Divorce Continuum

Divorce Resolution Continuum

By Diana Mercer, Attorney-Mediator, copyright 2003

The decision to divorce is followed by a number of choices for how a case might be filed and later resolved. Some of the steps are a loop, and others may be mixed and matched, but the general continuum, from least confrontational to most confrontational, is:

Decision to Divorce

• No response: spouse ignores petition, or is missing = proceed by Default

• Kitchen Table discussion on how to resolve case, do-it-yourself papers

• See a lawyer, get an idea of rights, then resolve around the Kitchen Table and DIY

• Use a paralegal or one lawyer to draft the papers, no individual representation

• Individual representation with lawyer for one party only who helps parties settle informally, without court

Mediation

• Mediation with lawyers involved, to a more or lesser degree

• Streamlined Collaborative Divorce

• Collaborative Divorce

• Start litigation

• Litigation at first but ultimately settle

• Litigation at first, but use Private Judge or Arbitrator for final decision

• Litigation and Trial

Know your choices. Litigation attorneys have a reputation for determining the total amount of your net assets, dividing by their hourly rate, and then that’s how long your case takes. Some cases cannot avoid litigation, but understand the toll and the cost. https://www.peace-talks.com/compare.php

Creating a Good Divorce

I know. It’s an oxymoron–nobody wants a divorce to begin with, so how could a divorce be good? There are a lot of ways to make the best of the situation when you’re faced with a divorce.

I’ve been a divorce lawyer for 22 years, and expert on what works best for both parties when you’re getting divorced. As a divorcee myself, I perfected a personal “what works” that helps people navigate the often rough waters of divorce.

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When you’re faced with a divorce or other family law case (custody, support, domestic partnership, cohabitation), you have the maximum opportunity for success in resolving everything to the best benefits through mediation.

This might sound somewhat self-interested, since I’m a full time family law mediator….but I became a mediator after giving up a very high paying divorce lawyer job because I felt it was more important to be part of the solution, and not encourage the fighting that often characterizes divorce. I traded my fancy car for a 2002 Honda Accord, and 11 years later it’s still fulfilling helping families through this difficult life transition of divorce.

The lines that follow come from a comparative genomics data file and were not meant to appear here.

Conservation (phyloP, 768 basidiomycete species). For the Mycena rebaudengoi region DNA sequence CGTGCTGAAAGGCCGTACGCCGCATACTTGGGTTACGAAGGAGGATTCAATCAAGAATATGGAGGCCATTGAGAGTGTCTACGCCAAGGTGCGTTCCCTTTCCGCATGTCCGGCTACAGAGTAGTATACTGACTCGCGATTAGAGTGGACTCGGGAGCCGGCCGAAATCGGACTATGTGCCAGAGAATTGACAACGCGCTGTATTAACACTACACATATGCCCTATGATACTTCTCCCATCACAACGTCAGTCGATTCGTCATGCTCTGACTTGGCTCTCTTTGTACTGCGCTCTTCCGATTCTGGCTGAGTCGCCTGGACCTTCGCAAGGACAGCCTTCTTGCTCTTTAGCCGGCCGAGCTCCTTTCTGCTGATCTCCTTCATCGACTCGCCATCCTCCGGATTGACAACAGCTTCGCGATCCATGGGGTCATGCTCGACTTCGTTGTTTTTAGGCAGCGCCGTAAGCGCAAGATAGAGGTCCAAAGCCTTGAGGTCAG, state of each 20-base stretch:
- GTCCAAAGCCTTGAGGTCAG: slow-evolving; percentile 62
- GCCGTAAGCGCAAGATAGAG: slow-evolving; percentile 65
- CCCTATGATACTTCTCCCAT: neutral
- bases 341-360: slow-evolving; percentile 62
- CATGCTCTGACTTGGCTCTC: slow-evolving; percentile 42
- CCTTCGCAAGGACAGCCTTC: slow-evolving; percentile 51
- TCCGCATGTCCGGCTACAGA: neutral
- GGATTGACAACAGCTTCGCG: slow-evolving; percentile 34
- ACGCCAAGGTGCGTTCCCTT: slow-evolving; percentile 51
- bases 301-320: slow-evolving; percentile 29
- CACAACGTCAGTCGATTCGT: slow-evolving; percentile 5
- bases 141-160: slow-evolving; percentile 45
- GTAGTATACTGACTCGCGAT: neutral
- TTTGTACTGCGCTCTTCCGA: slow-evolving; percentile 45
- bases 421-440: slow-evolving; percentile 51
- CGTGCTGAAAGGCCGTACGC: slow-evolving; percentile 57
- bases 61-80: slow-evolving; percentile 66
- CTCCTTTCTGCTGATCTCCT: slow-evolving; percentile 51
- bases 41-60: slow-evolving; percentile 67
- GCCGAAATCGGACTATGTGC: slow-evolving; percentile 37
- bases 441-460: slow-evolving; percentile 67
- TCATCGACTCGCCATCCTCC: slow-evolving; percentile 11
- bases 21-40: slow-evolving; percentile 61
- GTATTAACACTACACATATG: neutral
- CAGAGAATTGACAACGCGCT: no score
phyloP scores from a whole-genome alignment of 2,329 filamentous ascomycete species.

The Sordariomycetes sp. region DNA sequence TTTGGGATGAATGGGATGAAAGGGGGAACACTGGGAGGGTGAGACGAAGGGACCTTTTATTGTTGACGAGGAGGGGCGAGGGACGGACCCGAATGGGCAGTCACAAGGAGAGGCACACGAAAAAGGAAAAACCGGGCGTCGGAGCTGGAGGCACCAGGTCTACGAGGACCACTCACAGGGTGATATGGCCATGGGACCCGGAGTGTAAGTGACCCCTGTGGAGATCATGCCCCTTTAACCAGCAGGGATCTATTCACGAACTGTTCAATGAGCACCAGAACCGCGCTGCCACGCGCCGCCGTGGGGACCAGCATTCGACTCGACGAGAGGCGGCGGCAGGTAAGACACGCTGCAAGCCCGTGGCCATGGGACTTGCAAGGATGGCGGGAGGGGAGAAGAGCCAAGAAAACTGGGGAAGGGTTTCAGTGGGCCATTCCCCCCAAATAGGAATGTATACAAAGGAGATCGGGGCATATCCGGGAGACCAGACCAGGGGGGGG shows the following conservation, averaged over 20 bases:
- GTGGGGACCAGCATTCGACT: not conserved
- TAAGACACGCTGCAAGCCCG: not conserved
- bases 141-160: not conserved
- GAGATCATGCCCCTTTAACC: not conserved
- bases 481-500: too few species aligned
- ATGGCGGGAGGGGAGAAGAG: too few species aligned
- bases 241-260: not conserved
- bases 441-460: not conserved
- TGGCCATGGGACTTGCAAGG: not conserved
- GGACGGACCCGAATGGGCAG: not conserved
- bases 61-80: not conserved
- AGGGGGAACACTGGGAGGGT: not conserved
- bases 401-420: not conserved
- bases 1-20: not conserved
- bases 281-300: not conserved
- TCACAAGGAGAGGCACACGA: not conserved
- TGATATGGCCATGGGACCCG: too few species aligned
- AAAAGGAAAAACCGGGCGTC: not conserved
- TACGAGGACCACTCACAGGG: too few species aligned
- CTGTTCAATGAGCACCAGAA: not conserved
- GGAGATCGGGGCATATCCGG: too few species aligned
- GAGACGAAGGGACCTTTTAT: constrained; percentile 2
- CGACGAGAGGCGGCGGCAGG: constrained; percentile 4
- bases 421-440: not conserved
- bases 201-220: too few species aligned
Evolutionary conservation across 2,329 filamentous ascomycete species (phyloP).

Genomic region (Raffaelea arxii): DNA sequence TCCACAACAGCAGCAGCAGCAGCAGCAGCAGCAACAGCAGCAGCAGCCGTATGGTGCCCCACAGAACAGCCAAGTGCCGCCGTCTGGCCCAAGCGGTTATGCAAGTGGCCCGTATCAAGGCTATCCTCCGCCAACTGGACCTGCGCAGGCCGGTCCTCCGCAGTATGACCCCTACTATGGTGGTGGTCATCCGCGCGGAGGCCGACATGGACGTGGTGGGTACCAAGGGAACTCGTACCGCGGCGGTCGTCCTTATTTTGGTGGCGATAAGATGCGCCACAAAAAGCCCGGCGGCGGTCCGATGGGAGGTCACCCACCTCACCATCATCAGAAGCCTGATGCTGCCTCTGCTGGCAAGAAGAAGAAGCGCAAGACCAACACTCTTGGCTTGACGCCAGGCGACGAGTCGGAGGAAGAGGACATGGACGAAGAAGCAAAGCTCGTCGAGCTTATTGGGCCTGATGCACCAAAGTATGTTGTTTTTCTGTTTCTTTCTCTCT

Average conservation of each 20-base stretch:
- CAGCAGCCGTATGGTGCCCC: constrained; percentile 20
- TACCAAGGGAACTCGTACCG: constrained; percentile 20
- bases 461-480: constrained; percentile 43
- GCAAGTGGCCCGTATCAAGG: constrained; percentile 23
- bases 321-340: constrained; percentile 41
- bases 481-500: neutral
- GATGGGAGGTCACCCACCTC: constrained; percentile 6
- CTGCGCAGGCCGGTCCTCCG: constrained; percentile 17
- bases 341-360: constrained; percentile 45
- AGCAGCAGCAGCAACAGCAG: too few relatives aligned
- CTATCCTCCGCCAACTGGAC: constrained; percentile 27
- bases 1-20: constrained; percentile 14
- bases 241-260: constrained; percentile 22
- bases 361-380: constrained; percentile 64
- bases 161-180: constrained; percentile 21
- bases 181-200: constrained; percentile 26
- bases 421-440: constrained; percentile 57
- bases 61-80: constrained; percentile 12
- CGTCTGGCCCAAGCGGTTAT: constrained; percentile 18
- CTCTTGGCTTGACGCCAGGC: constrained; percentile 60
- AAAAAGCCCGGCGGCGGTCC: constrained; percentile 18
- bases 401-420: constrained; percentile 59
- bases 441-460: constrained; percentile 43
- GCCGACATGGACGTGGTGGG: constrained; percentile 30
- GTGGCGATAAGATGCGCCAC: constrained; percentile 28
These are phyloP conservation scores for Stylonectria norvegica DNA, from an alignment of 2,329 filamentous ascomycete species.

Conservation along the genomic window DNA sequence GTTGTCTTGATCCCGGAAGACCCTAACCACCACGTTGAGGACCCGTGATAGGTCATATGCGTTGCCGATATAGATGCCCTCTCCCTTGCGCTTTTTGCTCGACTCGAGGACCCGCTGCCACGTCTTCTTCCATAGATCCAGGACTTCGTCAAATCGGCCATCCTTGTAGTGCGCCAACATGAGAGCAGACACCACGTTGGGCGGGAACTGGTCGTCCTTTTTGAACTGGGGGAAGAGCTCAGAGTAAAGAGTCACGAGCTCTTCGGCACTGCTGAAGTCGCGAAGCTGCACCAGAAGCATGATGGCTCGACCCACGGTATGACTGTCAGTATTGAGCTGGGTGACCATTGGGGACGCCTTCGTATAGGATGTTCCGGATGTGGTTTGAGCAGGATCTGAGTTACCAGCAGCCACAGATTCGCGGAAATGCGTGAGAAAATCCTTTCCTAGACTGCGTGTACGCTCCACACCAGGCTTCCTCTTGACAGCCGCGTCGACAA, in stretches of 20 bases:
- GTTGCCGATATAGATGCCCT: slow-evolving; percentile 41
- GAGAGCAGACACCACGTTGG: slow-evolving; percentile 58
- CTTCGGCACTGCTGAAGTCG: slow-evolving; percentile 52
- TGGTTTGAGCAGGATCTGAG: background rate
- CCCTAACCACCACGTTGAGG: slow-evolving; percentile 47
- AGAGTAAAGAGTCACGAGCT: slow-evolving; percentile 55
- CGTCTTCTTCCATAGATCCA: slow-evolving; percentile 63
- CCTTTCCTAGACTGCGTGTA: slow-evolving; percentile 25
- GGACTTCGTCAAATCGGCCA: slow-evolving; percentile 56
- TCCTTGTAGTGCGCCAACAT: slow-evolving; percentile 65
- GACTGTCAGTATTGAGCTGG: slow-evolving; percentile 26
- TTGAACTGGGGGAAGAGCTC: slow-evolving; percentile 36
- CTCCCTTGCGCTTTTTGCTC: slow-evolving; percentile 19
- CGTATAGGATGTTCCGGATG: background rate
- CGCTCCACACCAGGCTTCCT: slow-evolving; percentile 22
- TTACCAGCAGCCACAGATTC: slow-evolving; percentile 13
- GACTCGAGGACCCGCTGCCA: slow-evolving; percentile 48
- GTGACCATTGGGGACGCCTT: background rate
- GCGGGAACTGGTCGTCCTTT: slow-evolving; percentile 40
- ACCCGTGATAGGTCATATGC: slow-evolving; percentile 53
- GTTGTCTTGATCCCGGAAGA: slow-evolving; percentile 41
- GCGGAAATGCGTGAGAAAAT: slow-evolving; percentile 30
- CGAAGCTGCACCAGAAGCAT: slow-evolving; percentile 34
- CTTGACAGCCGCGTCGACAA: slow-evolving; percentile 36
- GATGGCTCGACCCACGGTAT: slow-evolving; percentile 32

Diana Mercer, Mediator

Here’s how it works:

In mediation, you and your spouse or partner work with a neutral, unbiased professional. This is more often a lawyer, a therapist trained in mediation, or someone with both legal and counseling expertise. The job of the mediator in your family law case is to help you settle your differences, from cars and furniture to parenting plans for children, financial support and sharing of retirement accounts.

When considering a family law or divorce mediator, look around. Mediator styles vary. Ask your prospective mediator if a free orientation or initial consultation is available. Take time to decide what type of mediator might work best for your personal circumstances. This is an intensely personal process, so you should seek a personal connection with your chosen mediator. Find a mediator anywhere in the United States on www.mediate.com (search by area code).

A mediator’s style might include:

* Making suggestions

* Informing you about legal provisions

* Relating what others have done in your situation

* Defining your options

* Helping you consider alternative ways to resolve your problem

* Facilitating communication

* Ensuring the divorce discussion is balanced, productive, and respectful

* Writing down agreements in a cogent, easy-to-follow way

* Guiding you through court paperwork (or doing it for you)

* Mentoring your staying on task and finishing discussions, because when discussions grow difficult, it’s tempting to just change the subject.

Not all mediators do all these things, so use this list as your own list of questions when considering a mediator in a divorce proceeding.

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TopTips for Choosing your Divorce Mediation Attorney

Choosing the right mediator is important.

You’re going to be talking with your mediator about everything you care anything about in the entire world: Your future, your kids, your home, your job…..and so you want to choose someone you feel comfortable with.

Mediators are all trained in basically the same way, but each person has a different way that they practice. So ask if they have a free mediation orientation (or if they charge just to meet them) and do a little research. Click on the link above for our mediation orientation outline and information.

When you talk with the mediator and the office staff, how are you treated? Are they patient and do they answer your questions? Or is it just an answering service without any information and they are slow getting back to you?

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Are they generous with resources and do they encourage self-help? The “really useful free stuff” below includes an interactive divorce mission statement you can do in just a minute or two, an interactive divorce journal you can download for free, and worksheets and checklists to get you organized and started. They were written by Peace Talks Mediation Services founder, Diana Mercer, as a supplement to her most recent book, Making Divorce Work: 8 Essential Keys to Resolving Conflict and Rebuilding Your Life.